NASA's Voyager 2 spacecraft gave humanity its first glimpse of Neptune and its moon Triton in the summer of 1989. This picture of Neptune was produced from the last whole planet images taken through the green and orange filters on the Voyager 2 narrow angle camera on Aug. 20, 1989. NASA hide caption

toggle caption

This artist's impression shows the surroundings of a supermassive black hole, typical of that found at the heart of many galaxies. The black hole itself is surrounded by a brilliant accretion disc of very hot, infalling material and, further out, a dusty torus. There are also often high-speed jets of material ejected at the black hole's poles that can extend huge distances into space. L. Calçada/ESO hide caption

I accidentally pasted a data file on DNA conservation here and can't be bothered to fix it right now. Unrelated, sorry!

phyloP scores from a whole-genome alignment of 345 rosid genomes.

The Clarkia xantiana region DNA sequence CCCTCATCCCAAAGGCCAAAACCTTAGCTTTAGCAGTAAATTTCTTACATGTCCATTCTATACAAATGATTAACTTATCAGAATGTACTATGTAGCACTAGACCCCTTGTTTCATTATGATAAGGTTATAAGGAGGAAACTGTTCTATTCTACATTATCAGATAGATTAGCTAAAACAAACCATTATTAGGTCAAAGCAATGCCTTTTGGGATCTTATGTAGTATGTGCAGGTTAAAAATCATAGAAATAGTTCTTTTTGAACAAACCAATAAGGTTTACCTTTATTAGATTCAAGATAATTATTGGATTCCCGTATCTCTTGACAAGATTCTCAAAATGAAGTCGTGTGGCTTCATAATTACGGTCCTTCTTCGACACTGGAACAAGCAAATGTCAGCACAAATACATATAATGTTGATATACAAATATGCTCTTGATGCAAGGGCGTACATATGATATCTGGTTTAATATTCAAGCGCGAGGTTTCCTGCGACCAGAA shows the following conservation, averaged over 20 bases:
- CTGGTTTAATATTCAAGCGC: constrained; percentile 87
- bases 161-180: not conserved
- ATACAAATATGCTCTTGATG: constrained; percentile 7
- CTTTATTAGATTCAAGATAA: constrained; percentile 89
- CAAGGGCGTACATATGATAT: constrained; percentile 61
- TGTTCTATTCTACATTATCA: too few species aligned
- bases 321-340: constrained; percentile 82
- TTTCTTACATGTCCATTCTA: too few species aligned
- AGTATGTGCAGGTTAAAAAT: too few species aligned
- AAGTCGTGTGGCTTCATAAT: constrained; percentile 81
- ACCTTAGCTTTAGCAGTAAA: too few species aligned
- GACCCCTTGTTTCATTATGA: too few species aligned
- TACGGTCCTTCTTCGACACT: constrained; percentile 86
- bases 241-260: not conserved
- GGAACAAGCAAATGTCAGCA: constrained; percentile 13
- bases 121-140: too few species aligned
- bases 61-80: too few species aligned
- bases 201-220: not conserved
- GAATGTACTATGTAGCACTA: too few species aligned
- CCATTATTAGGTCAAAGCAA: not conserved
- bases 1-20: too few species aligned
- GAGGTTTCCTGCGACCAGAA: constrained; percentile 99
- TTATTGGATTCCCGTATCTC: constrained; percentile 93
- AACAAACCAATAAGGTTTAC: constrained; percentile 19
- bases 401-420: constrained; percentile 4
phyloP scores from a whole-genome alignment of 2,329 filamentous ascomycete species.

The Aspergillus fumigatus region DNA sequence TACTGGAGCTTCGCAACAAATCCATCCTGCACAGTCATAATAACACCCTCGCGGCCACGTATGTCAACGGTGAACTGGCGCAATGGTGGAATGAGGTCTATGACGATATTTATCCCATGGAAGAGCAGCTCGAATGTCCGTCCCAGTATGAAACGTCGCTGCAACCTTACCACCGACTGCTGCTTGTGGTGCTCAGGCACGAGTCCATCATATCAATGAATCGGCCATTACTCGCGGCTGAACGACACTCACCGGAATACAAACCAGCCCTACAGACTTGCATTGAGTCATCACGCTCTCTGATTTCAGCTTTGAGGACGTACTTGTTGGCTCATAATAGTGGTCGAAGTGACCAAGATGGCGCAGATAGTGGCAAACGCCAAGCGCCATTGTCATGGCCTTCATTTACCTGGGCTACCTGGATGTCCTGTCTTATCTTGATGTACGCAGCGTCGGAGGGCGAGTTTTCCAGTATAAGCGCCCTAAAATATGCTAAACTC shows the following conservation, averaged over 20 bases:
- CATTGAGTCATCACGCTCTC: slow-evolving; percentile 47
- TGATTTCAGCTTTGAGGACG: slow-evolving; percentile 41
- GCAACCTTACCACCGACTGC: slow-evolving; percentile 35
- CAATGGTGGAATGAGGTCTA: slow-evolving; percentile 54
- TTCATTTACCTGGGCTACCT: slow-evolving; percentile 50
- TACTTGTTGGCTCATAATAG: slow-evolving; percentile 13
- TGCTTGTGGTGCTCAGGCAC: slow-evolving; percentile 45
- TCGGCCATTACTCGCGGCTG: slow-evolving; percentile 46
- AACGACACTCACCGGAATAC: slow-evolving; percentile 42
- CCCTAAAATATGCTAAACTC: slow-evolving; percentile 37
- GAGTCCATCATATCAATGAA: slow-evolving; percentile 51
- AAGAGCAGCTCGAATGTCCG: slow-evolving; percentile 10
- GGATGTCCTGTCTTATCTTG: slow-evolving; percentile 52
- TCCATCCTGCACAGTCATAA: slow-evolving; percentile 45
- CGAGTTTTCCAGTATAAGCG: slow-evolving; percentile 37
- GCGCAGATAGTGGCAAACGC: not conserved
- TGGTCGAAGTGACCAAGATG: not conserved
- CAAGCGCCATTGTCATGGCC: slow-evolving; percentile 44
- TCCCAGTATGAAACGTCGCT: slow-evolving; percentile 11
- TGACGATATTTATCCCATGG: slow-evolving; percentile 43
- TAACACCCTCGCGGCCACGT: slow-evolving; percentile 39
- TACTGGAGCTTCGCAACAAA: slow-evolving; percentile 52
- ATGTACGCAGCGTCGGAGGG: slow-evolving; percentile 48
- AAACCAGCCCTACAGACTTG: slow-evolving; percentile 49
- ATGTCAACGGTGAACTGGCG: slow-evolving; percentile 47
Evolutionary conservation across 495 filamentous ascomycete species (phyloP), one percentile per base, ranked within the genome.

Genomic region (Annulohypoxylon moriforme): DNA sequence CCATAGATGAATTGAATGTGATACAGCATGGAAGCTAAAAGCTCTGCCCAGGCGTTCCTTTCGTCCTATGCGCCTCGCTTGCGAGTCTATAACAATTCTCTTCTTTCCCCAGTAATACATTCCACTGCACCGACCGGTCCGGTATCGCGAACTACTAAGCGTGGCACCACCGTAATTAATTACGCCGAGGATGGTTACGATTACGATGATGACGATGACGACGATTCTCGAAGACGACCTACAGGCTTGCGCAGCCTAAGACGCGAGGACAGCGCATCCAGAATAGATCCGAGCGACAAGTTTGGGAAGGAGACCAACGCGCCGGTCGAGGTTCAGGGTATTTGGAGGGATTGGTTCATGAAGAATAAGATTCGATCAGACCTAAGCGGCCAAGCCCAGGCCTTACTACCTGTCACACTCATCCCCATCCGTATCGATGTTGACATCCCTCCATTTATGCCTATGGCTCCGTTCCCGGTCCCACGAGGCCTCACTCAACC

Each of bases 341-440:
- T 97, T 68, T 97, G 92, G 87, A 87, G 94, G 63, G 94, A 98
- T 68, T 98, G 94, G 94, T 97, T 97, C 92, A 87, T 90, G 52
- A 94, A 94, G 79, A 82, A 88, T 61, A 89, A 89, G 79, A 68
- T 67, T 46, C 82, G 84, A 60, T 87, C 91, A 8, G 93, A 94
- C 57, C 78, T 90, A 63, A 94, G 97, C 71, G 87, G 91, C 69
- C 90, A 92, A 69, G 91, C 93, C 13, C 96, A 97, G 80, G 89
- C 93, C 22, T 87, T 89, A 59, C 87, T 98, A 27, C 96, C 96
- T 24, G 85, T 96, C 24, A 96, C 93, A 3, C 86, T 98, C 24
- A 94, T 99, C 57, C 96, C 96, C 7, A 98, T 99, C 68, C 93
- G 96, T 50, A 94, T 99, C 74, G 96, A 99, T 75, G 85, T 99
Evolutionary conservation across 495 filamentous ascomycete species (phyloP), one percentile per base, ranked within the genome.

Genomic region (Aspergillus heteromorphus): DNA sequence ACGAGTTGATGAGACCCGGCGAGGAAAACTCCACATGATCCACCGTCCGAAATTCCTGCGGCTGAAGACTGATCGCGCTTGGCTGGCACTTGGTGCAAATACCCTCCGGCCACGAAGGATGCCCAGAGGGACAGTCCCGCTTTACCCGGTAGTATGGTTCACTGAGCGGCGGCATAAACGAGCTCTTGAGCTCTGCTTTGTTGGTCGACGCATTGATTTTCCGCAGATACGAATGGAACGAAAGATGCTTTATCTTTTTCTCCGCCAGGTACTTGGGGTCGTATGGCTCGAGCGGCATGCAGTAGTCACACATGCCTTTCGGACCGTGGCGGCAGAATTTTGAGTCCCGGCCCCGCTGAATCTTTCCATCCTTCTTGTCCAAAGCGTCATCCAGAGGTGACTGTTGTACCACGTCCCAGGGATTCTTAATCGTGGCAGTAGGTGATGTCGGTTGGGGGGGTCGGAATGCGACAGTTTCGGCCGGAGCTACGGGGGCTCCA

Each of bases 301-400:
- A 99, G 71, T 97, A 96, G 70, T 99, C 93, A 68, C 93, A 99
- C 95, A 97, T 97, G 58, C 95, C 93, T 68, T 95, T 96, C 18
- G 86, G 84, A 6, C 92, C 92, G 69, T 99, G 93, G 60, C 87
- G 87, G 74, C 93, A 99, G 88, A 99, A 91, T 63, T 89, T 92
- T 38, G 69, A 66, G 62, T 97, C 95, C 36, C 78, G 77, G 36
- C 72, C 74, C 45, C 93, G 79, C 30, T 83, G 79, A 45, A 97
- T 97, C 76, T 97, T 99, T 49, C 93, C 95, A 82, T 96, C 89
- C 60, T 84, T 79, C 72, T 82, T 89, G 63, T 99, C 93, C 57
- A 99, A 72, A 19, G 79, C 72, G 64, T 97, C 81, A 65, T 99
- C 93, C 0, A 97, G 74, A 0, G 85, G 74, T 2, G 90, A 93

toggle caption
L. Calçada/ESO

This artist's view shows an exoplanet orbiting the young star Beta Pictoris. The exoplanet has an eight-hour day — and a much faster rotation than any planet in the solar system. L. Calçada/N. Risinger/ESO hide caption

toggle caption
L. Calçada/N. Risinger/ESO

Taking Stock In The Search For Aliens

  • Download
  • <iframe src="" width="100%" height="290" frameborder="0" scrolling="no" title="NPR embedded audio player">
  • Transcript